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I mostly just don't get involved in debate these days because I get too upset by people's bigotry and ignorance, great if you can find a way to do that but I can't stand there and talk to someone who believes that who I am is inferior to who they are (which is completely distinct from what they choose to believe which they say makes it ok for them to believe I'm inferior), I get that there are some people who's religion is very important to them and who individually choose to follow restrictions that nobody should have to but do recognize that nobody should have to and it's not ok to shame people into following them and just accept that that's what comfortable for them without forcing it on their children or anyone else, or ditto except their reasons are not particularly related to religious beliefs, them I don't have a problem with, but most of the time I can't bring myself to have a discussion with people who would vote to deny me or anyone else their rights. I don't want those people to go through hell or anything like that, but I am a human being and hearing people say words to the effect that I don't deserve/have a right to autonomy over my body and life choices or that I'm morally inferior to them because of who I am or choices I made which I have every right to make is not really something I can just brush off without feeling anything. I'm sorry if this post is overly combative, actually, I really don't want it to be and I have a lot of admiration for people who can manage to engage with a person who is ignorant/prejudiced about something and try and find a way to plant the seed that gets them to stop voting against other people's rights and hopefully makes their own life better by giving them a recognition of their humanity and the choices they're entitled to that they probably don't get from the people who they usually interact with so much. Because seriously, while I don't want to be condescending I can say with a pretty high degree of certainty that a lot of those people are not all that happy. Not to imply that I'm without ignorance myself, but I don't spend my time campaigning against the rights of others. Anyway this has gotten a bit rambly. I do think there's value in being able to demolish an argument though, I understand some people find it tiring and that's fair enough but it serves an important purpose. One thing I'd say is good is trying to get people to empathize with the people that they're discriminating against because if they can find something within themselves that recognizes that other person's humanity that can make them feel more assured of their own humanity and produce more positive results.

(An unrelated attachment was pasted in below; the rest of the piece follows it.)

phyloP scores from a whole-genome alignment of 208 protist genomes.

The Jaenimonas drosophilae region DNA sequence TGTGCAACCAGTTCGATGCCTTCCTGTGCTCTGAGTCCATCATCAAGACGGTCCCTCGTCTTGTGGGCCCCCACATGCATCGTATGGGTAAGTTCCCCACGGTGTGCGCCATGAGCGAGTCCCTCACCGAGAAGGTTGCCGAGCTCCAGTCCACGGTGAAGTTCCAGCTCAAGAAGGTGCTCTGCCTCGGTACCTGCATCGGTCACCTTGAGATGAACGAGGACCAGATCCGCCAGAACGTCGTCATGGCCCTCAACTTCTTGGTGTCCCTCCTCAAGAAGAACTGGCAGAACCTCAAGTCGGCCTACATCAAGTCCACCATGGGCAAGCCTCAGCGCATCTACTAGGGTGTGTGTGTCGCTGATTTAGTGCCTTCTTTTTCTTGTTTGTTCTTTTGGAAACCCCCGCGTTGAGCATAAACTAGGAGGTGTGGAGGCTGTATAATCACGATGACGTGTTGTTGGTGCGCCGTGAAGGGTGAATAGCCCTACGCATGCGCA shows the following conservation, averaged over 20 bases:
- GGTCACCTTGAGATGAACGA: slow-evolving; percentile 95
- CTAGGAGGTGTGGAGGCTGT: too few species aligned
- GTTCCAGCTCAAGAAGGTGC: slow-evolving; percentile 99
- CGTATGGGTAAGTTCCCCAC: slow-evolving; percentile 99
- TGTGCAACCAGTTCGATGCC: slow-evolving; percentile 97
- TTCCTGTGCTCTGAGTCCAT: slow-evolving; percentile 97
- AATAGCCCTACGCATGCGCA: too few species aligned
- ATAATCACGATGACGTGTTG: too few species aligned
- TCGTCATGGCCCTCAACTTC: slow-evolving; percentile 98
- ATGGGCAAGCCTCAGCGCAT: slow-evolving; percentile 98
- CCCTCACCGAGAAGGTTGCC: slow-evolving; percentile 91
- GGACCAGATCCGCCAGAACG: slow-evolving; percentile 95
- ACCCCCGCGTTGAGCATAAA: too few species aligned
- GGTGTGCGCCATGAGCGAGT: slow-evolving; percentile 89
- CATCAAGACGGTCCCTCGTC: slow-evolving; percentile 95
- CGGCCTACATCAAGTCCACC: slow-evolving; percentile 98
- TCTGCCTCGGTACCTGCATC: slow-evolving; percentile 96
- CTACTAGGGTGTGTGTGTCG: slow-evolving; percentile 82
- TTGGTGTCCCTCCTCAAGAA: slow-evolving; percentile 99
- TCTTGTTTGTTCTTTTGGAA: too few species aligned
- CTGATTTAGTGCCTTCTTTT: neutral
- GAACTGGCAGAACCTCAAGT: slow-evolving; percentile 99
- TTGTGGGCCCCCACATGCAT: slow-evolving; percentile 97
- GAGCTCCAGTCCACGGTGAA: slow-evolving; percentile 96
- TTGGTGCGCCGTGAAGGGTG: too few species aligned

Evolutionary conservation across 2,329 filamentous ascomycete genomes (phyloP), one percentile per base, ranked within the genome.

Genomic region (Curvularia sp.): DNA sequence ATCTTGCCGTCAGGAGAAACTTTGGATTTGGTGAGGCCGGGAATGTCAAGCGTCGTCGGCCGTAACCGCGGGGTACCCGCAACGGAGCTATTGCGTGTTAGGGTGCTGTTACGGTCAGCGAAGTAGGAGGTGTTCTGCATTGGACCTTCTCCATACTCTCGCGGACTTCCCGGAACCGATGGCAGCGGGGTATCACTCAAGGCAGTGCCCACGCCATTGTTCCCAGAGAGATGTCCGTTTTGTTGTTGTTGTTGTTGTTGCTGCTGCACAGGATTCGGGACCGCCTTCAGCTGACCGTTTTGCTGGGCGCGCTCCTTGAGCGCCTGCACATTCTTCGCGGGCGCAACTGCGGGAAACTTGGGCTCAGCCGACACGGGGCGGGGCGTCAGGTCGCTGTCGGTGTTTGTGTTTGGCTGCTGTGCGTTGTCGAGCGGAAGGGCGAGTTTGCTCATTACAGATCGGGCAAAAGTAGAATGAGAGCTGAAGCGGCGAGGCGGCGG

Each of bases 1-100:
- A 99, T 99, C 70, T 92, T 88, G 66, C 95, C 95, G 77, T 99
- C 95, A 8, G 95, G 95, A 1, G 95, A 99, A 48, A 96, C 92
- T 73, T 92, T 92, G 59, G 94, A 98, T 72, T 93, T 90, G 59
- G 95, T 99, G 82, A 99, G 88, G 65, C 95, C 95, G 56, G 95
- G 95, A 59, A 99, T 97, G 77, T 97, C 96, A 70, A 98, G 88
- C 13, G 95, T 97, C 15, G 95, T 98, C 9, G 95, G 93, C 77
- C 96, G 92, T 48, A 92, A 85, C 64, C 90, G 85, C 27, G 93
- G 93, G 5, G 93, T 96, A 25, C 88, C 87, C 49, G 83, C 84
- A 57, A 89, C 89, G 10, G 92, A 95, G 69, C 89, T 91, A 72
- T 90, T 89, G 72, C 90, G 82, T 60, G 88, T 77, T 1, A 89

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Always knock before entering my room when I am in there alone, as I may be doing all sorts of wonderfully thrilling things that I'd rather you didn't see.

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Jill2000Plus
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I just wanted to say, that sometimes it can feel remarkably life-affirming to find some compassion in yourself for someone who has none for you. I saw some really nasty stuff about fat people online this weekend, and for a while I was really angry and then eventually I thought "I can't imagine how empty their life must feel if they can say that kind of hateful stuff to someone just for being fat, I'm still angry, and they have ultimately chosen to think that way so I'm not going to campaign for them to go to Disneyland, but I kind of feel sorry for them, even though I don't trust them and am justified in feeling that way, I have really good friends and when we get together we make each other laugh our asses off without needing to put people down for who they are to do it... has this person ever experienced that, even if it's to some extent their own fault that they haven't?" I know that pity can be condescending, but well, they kind of deserve to be condescended to, and at least it's a huge step up from "I hope you get beaten up". They have a lot more choice over whether they're a hateful bigot than I do over my weight, but I can still feel some sympathy for them... that's kind of nice. I feel like that's relevant to this discussion, which is why I posted it here.

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Always knock before entering my room when I am in there alone, as I may be doing all sorts of wonderfully thrilling things that I'd rather you didn't see.

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Jacob at Scarleteen
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Good points Jill,

I think when people are full-on bigoted it can really be way too upsetting to get involved at all... I think knowing to do so is a really good thing. It's been good for me to learn to just say "This isn't going to change anything except get me upset I need to step out of this conversation".

Sadly I started this thread while thinking about feminist and lefty spaces... where so often, round me, it seems this problem of oppositional styles of discussion is a bigger deal than how extreme those people's views are. I feel like for a lot of people the 'point' of discussion seems to be to win over other people with your point of view.

But dealing with actual homophobic or sexist people attacking my point of view is something I'd avoid too... and I really like your point of humanising them for the very purpose of getting over how upsetting their words might be, and dealing with it more practically.